Volume 3 Issue 10 October 1953
Bernard Lewis writes that the fall of Constantinople was no “victory of barbarism, but rather of another and not undistinguished civilization.”
In the twelfth-century conflict between Church and State, Henry II found his most determined opponent in his formerly devoted servant, Thomas Becket, as Arthur Bryant continues his Story of England series.
D.H. Pennington uses the diary notes of a contemporary MP to give readers a real sense of the dramatic atmosphere in the pre-Civil War House of Commons.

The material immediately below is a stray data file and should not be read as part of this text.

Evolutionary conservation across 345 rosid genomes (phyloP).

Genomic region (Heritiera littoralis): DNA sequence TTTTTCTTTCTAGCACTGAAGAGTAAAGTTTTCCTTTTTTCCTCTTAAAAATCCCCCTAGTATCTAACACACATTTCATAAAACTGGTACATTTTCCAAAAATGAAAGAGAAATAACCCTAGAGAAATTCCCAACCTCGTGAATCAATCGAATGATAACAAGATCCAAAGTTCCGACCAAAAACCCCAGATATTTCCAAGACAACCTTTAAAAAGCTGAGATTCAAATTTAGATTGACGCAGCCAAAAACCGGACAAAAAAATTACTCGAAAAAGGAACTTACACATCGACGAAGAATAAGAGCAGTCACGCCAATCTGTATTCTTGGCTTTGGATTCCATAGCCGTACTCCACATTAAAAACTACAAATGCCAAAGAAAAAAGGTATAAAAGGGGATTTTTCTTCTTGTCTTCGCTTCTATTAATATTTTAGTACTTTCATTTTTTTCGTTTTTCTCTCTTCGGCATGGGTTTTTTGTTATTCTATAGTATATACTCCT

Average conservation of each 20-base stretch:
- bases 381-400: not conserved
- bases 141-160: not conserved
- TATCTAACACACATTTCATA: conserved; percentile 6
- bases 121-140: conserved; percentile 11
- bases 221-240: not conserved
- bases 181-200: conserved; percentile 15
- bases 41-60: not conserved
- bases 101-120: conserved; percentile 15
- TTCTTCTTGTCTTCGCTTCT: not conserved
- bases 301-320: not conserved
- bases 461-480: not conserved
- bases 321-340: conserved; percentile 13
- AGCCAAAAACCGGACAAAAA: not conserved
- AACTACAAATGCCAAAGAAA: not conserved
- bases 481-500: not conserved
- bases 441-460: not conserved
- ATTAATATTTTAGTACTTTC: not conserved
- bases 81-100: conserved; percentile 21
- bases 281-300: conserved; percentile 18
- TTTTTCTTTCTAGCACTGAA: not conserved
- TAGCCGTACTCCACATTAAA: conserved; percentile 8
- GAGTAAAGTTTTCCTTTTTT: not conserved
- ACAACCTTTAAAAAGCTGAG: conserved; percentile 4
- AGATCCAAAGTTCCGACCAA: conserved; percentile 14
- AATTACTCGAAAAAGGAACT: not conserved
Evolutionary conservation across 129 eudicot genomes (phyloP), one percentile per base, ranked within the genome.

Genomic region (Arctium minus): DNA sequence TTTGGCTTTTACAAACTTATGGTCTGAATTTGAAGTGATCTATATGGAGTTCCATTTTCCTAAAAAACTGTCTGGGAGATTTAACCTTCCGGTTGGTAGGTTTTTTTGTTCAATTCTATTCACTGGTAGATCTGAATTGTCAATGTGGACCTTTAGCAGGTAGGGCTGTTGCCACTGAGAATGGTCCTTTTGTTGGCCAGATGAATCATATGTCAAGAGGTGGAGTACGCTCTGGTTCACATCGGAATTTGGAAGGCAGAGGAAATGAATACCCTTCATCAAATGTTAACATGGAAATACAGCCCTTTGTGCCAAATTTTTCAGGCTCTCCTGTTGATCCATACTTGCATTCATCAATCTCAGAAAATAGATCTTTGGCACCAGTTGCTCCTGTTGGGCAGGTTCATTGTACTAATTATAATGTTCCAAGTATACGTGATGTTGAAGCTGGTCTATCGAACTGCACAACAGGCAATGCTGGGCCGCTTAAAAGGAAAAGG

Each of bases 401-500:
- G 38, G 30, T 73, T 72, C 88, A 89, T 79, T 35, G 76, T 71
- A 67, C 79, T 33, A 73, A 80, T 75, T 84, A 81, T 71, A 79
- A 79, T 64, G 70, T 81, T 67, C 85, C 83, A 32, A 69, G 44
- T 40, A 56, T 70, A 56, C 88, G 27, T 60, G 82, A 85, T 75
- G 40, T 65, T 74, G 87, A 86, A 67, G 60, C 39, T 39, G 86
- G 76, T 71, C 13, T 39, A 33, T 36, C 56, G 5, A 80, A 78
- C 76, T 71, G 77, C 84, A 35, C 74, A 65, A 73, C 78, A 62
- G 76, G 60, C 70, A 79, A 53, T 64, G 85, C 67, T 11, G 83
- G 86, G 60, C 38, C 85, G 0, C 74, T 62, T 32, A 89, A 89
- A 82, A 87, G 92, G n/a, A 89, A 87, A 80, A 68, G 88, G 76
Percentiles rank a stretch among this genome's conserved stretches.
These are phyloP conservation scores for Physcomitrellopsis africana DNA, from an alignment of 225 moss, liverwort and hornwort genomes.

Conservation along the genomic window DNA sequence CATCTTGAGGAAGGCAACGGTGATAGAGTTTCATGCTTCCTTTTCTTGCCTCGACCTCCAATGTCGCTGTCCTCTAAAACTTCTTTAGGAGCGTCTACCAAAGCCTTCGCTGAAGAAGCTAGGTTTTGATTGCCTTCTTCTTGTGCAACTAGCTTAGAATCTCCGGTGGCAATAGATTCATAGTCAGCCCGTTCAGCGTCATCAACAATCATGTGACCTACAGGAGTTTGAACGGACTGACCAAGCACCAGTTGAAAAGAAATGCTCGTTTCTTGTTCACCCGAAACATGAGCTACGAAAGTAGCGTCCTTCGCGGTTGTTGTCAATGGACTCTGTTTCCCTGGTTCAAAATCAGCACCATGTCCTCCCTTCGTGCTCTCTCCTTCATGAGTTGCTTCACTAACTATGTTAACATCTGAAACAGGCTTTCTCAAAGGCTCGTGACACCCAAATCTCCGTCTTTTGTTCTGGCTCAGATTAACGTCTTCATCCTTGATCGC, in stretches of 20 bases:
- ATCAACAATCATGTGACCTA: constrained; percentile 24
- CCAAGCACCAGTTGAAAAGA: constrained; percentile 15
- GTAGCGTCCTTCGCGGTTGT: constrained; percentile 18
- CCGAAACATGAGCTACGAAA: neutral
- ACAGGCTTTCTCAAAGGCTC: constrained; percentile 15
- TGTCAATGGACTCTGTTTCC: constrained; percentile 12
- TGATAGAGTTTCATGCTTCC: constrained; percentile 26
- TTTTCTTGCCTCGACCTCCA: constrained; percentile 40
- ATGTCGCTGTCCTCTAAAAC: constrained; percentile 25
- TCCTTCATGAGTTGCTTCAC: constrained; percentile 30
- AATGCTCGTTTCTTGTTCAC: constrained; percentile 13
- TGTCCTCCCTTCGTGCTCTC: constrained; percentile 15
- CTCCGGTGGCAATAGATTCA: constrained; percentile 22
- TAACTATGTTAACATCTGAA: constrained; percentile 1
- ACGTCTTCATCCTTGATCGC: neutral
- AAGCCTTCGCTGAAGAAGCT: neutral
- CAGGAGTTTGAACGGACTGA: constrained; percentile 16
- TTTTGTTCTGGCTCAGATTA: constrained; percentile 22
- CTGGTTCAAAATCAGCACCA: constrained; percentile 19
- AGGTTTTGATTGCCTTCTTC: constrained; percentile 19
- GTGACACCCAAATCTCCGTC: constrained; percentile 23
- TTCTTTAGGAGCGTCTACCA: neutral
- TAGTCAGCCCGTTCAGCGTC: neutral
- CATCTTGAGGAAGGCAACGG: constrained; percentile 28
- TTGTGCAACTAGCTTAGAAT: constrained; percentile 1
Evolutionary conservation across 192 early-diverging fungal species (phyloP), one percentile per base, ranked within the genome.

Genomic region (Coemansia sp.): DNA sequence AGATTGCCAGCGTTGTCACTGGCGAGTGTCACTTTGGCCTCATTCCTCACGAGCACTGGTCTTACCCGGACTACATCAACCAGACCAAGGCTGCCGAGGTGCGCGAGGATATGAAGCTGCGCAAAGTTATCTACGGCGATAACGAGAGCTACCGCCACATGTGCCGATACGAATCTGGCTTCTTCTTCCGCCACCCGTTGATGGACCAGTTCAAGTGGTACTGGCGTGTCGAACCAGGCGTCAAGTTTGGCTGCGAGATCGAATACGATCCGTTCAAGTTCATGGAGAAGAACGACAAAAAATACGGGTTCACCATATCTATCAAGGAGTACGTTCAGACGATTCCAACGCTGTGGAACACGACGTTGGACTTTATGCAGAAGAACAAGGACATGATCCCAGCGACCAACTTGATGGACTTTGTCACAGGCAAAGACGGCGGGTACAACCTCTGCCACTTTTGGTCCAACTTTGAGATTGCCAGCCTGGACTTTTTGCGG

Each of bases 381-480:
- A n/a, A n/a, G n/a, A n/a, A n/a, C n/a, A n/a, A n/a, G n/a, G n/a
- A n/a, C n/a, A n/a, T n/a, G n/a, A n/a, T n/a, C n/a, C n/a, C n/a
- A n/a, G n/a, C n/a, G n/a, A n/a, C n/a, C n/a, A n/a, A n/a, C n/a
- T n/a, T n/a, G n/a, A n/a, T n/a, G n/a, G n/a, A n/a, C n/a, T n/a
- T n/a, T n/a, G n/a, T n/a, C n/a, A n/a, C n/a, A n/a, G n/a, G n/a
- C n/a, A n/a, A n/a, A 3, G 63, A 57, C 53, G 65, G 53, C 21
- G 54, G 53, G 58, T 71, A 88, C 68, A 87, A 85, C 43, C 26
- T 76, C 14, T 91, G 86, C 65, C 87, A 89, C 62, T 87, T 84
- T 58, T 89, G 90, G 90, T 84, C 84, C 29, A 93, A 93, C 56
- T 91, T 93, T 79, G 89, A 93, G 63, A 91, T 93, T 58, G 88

A leading actor in the civil war, Clarendon in his History offered an interpretation of the causes of the conflict which has been much debated by later historians, as Christopher Hill discusses here.
The Italian prince who boasted that the Pope was his chaplain, and the Emperor his condottiere, ended his days in 1508, forgotten in a foreign prison
Michael Howard records the relish with which Oliver Cromwell ended a particularly famous session in the House of Commons.